On one hand, the concept and commitment to the concept is incredibly audacious! The images of these large anthropomorphic animals is hypnotizing and I can't seem to get them out of my head. The actual story itself is engaging enough although all the reviews I've read suggest this first volume is essentially a warm-up to what is to come.
The only turn-offs for me are that the sexual aspects of the series makes me a tad uncomfortable. It wasn't actually anything more than implied but it still makes me scratch my head a bit.
I'm willing to give the series a try still because when Elephantmen is good, it is fantastic!...more
Reluctantly, I have to give this title another four star rating both for the continued absence of Chris Bachaol and the inclusion of a mutant named SnReluctantly, I have to give this title another four star rating both for the continued absence of Chris Bachaol and the inclusion of a mutant named Snot. I'll let you guess what his mutant power is.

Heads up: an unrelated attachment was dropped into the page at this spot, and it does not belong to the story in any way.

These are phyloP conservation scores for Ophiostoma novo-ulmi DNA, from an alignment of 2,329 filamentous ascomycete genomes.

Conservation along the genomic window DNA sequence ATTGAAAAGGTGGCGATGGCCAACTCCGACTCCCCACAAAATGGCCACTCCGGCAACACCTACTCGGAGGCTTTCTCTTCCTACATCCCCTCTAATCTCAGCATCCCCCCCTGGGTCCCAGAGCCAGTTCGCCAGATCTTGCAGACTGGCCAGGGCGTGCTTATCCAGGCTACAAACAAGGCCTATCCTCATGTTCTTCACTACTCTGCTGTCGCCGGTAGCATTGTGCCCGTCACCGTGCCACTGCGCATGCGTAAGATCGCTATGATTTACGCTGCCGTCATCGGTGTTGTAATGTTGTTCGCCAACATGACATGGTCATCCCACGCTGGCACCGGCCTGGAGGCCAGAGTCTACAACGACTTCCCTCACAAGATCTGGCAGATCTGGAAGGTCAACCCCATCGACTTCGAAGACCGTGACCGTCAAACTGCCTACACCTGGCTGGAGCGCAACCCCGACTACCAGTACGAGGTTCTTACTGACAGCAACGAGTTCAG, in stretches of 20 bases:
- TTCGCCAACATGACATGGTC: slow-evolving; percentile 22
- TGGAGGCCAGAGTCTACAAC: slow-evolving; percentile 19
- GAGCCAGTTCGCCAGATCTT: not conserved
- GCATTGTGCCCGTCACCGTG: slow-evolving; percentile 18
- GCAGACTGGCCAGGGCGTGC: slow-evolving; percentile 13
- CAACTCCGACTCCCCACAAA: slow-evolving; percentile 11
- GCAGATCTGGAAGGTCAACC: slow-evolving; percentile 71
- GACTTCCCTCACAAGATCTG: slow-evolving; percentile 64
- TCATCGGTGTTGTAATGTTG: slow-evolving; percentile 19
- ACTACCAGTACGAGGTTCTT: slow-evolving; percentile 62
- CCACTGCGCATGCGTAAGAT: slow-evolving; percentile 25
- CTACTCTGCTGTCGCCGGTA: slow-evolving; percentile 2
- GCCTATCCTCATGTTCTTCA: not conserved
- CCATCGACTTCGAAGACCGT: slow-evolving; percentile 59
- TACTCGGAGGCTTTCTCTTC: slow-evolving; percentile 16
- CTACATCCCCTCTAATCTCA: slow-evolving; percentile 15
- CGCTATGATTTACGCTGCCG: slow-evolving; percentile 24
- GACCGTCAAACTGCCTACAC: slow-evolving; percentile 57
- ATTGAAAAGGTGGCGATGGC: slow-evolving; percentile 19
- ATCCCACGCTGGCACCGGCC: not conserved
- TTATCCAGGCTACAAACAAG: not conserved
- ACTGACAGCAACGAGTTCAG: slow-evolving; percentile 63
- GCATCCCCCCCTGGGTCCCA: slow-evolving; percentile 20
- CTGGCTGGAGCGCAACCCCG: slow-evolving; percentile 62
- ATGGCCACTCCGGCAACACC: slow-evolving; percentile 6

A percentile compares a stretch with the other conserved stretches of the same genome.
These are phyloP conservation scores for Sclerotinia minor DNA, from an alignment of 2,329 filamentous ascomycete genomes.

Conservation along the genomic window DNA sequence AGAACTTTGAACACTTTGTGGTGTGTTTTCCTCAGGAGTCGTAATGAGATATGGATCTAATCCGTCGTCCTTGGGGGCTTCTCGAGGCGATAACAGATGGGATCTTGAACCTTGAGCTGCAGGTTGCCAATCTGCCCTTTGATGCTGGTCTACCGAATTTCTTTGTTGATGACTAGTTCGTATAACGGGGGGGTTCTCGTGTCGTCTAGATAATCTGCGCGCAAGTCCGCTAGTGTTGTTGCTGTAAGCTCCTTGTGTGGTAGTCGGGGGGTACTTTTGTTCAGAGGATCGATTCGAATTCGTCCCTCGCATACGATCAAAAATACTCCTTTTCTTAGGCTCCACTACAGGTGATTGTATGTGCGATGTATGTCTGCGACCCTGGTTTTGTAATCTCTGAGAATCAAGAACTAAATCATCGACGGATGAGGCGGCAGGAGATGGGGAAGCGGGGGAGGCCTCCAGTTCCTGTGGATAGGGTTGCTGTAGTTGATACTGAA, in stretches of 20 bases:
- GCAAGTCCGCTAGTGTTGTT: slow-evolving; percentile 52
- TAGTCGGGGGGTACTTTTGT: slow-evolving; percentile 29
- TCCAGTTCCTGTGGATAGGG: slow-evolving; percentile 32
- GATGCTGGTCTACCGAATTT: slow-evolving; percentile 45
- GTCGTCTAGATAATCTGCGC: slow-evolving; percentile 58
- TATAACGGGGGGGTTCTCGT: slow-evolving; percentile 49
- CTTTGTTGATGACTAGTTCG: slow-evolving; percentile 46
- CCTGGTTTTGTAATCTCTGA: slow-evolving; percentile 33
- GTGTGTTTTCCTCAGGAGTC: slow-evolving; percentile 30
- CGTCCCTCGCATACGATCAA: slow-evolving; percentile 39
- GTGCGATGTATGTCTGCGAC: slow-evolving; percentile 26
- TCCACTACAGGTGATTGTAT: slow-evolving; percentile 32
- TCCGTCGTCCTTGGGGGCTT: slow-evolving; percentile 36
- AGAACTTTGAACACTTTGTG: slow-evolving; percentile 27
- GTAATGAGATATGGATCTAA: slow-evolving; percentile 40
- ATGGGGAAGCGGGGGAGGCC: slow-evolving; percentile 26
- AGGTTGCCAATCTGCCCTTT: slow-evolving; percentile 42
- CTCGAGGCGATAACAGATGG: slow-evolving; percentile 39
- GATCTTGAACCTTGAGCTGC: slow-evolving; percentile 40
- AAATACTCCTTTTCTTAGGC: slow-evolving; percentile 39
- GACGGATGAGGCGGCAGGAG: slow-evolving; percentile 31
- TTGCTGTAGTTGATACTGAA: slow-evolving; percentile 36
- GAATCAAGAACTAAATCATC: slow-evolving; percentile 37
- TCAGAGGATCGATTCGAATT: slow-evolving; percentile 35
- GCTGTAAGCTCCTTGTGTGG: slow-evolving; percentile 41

While Jason Aaron has never been afraid to make this series a little wacky, this is certainly one of the wackiest volumes yet and while I enjoyed it...I didn't completely love it either.
We finally got some resolution to major plot points and for that I am happy and of course there is the awesome ending to this volume which leads directly into the current "Search for Nightcrawler" event that I've read the first two issues of and completely love!
I'm at a crossroads with this series and I'm considering not buying it outright anymore and just borrowing it from the library. We'll see...it has been a long time since I gave this title five stars and while that is mostly for the art (admittedly, the art in this volume was better than previous) I also don't know if I'm going to return to reading these volumes again.
Jack Joseph is 33 years old and he is about to be a father for the first time.
My name starts with a J, I wilThis story is eerily similar to my life...
Jack Joseph is 33 years old and he is about to be a father for the first time.